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Wednesday, December 7, 2022

Winter Haven City Commission Approves Redevelopment of Recreational & Cultural Center 

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Winter Haven City Commission Approves Redevelopment of Recreational & Cultural Center

by James Coulter

For more than 50 years, the Winter Haven Recreational & Cultural Center has served generations of young people in the Florence Villa neighborhood. Now the old building is planned to be torn down and a new modern facility built in its place.

Last Monday evening, the Winter Haven City Commission voted unanimously to authorize the City Manager to proceed with the complete redevelopment of the recreational center as opposed to implementing traditional renovations to the existing facility.

City Manager T. Michael Stavres will now move forward with overseeing the finalizing of the overall full-site masterplan for a new facility and amenities, which will include, according to the commission agenda, “site surveying, engineering, and permitting.”

Though the plan has not been finalized, the new facility is expected to include a larger gymnasium and new amenities including a fitness center, library, swimming pool, and splash pad. The planning process is expected to take 10 months, and the construction is expected to take 12 months, Stavres stated.

“The current budget for the WHRCC Improvement Project is approximately $14.12 million. This budget will be used to complete the master planning, architectural design, related engineering and permitting, and construction costs associated with the project,” the commission agenda stated.

Since 2017, the City has contemplated renovations to the recreational center, which was constructed in 1974. Initially, these potential renovations included bringing the facility up-to-date with ADA standards and improving the fitness center. However, following surveys conducted by Straughn Trout Architects and increased budgets over the following years, the overall project shifted to “a complete rebuild versus a traditional renovation.”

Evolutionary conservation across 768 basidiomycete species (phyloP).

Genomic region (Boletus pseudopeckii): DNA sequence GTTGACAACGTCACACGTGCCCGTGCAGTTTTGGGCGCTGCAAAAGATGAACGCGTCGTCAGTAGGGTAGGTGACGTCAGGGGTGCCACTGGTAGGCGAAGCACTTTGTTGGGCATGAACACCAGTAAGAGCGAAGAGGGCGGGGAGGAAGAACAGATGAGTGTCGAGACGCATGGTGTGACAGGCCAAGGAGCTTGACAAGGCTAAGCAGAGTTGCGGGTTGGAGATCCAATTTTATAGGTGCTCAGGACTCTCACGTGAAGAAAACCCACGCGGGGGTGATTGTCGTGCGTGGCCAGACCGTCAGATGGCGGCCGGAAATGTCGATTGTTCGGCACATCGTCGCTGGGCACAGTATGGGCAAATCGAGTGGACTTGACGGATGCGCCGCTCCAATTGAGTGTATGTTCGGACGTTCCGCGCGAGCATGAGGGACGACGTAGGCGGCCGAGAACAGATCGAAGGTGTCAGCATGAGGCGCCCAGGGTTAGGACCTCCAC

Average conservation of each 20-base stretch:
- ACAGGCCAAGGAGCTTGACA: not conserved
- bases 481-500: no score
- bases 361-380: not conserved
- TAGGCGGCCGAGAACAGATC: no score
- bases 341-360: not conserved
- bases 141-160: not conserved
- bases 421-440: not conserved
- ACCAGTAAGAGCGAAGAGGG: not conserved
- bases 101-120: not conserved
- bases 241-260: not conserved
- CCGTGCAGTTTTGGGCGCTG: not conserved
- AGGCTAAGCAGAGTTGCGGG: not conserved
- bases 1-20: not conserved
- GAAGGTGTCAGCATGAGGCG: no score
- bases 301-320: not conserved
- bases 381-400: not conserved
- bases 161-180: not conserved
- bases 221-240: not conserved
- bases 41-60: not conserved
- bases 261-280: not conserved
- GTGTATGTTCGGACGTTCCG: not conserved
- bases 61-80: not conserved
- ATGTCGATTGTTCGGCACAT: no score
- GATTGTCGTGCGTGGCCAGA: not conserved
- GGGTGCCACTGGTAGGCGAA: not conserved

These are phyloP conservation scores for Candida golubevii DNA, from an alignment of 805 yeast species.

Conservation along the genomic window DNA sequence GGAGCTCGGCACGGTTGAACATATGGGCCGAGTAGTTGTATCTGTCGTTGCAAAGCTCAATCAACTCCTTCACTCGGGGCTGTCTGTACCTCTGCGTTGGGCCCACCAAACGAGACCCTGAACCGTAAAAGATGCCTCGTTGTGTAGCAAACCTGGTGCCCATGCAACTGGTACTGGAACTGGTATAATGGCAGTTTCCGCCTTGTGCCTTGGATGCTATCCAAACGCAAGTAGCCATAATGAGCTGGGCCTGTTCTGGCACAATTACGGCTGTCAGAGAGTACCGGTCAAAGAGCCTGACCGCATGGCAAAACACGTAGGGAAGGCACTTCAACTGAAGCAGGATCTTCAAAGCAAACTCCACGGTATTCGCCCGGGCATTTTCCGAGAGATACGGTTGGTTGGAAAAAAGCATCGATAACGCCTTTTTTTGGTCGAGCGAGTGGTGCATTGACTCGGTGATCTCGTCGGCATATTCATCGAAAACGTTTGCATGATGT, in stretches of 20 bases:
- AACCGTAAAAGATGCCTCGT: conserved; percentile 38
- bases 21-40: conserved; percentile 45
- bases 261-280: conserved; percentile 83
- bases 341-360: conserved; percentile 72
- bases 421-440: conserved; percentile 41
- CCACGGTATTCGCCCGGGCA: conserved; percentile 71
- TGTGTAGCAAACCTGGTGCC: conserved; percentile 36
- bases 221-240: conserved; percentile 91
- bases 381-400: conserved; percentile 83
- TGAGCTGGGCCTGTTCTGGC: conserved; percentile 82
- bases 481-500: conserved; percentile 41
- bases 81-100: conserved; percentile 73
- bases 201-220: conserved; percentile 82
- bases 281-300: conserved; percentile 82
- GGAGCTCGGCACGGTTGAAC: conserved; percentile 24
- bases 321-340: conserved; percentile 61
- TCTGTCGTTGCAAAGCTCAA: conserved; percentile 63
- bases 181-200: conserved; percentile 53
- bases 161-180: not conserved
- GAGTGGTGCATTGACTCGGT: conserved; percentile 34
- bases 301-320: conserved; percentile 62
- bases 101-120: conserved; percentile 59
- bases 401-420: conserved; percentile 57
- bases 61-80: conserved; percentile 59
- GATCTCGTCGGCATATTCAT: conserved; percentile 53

Last month, two public meetings were hosted at the recreational city seeking input from the community about whether to renovate the existing building or build a new facility. As the commission agenda stated: “Through the survey process and the public meetings held, the overwhelming sentiment from the public and those Advisory Board members who attended the sessions is to redevelop the entire site, versus pursuing a traditional renovation effort.”

The two public meetings, hosted on May 12 and 26, wereattended by 150 people, with 100 on the first meeting and 40 on the second meeting. Starves claimed that the overall turnout and reception were the best he has ever experienced at any public meeting. “That is a great turnout for public information-gathering sessions that are held for our projects, and I wish we could see that for all of them,” he said.

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